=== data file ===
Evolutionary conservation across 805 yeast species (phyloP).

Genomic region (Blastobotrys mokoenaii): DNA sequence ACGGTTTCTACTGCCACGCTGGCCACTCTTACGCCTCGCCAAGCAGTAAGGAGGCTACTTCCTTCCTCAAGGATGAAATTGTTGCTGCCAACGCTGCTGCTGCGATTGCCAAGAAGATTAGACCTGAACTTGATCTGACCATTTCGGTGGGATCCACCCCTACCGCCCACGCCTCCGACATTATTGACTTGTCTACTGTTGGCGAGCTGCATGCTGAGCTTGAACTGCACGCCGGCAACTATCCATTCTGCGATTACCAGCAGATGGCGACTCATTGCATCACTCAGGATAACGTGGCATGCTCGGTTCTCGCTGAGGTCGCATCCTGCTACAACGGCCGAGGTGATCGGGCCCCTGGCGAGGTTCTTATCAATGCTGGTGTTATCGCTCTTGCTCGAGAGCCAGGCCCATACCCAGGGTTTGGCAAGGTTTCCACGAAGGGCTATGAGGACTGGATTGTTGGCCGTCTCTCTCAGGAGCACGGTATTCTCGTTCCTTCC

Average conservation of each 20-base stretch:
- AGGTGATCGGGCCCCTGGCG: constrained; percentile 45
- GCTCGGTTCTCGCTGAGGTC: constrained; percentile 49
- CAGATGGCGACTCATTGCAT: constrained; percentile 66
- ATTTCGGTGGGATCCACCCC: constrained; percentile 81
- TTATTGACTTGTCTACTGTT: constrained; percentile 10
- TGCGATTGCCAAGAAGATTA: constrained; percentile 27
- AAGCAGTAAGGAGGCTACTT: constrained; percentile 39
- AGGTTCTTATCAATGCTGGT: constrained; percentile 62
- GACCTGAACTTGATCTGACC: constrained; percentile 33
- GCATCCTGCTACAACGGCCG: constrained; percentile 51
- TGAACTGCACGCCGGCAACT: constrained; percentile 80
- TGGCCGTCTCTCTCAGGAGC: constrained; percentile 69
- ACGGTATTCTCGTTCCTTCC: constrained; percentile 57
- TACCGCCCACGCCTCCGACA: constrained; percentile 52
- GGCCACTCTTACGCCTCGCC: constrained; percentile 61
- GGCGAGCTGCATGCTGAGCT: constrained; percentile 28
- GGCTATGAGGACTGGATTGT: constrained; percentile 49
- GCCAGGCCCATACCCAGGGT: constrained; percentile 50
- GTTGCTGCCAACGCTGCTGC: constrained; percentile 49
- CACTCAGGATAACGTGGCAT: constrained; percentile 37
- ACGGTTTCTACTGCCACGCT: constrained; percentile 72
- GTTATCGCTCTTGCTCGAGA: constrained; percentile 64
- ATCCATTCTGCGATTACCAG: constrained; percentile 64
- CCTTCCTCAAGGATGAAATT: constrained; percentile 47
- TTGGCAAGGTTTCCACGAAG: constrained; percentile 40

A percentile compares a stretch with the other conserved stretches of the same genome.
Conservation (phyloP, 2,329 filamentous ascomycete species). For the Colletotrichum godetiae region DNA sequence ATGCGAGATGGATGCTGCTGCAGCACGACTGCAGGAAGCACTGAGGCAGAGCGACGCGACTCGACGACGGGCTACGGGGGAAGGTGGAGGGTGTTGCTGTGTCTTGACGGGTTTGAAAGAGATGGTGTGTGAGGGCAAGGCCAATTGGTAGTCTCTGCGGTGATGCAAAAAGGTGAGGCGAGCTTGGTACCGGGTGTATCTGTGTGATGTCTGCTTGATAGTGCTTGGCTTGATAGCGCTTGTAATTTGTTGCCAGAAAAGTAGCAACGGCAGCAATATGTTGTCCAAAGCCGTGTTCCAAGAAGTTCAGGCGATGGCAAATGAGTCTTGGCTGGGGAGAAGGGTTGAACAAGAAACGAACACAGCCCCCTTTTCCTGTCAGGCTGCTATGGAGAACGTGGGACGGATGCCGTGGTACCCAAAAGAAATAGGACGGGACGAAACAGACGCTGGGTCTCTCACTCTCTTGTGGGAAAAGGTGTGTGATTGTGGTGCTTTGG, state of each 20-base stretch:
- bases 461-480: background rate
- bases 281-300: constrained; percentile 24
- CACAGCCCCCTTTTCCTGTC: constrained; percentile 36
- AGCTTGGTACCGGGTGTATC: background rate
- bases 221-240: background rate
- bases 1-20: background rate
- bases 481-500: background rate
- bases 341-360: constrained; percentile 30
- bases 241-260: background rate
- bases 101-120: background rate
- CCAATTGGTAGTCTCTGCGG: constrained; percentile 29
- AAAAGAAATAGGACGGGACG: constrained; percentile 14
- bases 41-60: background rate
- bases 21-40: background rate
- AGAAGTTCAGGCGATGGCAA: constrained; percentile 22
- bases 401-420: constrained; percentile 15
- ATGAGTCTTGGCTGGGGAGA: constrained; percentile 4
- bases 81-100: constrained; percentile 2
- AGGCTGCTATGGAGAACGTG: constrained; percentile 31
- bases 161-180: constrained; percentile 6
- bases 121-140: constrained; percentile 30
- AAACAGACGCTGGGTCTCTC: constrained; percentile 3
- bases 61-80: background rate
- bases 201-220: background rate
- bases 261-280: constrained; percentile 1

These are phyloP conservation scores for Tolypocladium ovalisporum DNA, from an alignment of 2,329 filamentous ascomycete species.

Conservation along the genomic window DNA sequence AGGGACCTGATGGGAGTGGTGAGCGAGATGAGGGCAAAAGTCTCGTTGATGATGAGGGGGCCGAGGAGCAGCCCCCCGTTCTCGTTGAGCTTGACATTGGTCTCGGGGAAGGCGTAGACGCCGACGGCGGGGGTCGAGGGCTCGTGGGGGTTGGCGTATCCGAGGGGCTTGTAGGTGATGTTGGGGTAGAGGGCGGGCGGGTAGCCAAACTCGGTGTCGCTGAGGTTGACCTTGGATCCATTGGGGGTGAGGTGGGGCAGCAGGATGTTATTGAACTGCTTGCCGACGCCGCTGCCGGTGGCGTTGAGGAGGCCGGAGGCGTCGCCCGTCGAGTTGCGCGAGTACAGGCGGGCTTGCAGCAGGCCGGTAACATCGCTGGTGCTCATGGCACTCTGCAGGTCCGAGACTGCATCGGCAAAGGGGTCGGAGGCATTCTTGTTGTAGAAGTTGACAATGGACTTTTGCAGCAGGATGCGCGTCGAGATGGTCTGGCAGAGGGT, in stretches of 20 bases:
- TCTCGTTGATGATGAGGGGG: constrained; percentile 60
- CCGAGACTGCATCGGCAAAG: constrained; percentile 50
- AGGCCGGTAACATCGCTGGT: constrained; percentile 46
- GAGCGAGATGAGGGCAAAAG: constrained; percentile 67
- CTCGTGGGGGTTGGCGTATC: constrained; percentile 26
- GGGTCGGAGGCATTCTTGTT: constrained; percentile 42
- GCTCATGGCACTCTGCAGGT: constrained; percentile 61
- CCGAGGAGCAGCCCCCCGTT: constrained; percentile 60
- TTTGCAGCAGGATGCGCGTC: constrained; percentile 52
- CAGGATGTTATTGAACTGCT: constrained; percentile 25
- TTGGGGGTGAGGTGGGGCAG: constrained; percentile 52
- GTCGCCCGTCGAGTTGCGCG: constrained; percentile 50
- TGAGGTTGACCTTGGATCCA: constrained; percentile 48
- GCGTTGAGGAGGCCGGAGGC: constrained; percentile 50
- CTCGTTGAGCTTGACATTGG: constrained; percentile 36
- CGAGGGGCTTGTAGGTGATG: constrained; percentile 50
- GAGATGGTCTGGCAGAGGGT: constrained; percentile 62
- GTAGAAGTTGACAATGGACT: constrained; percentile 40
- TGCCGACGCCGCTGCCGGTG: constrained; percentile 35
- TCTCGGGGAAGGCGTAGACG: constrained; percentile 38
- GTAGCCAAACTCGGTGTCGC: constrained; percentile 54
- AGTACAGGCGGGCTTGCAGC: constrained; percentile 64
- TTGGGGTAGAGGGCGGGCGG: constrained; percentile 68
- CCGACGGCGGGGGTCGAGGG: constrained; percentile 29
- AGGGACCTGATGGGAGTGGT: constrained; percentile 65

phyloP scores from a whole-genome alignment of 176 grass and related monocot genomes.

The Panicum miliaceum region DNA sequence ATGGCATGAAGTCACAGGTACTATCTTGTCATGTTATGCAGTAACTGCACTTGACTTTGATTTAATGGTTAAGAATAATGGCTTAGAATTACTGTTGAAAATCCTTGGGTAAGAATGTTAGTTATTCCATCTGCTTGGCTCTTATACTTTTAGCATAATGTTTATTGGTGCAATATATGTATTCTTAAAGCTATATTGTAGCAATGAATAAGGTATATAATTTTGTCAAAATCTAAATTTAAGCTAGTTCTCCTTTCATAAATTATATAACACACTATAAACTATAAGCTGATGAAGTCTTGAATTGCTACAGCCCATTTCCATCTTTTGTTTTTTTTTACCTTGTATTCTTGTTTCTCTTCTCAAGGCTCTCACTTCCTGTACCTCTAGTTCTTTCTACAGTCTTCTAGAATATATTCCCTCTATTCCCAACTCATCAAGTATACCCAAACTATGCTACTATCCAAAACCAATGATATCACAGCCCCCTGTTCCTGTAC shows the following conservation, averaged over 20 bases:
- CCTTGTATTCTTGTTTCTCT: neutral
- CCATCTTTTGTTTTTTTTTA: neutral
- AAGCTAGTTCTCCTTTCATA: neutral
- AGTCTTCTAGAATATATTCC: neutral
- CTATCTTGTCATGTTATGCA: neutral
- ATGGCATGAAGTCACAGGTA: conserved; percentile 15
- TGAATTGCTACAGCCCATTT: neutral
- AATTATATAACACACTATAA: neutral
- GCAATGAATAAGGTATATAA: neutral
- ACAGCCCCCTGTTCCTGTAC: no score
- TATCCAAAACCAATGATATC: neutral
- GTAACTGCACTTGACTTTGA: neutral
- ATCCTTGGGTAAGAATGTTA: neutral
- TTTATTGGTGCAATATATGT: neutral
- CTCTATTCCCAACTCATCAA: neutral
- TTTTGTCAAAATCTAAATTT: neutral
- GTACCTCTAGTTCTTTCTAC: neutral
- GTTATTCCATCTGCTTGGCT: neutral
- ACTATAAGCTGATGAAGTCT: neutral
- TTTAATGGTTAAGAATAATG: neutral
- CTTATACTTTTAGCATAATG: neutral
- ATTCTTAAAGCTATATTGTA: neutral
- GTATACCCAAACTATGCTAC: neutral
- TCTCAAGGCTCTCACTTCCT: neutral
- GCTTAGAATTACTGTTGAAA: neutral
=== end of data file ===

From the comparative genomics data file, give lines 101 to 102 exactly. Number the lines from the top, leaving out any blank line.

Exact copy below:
- GTACCTCTAGTTCTTTCTAC: neutral
- GTTATTCCATCTGCTTGGCT: neutral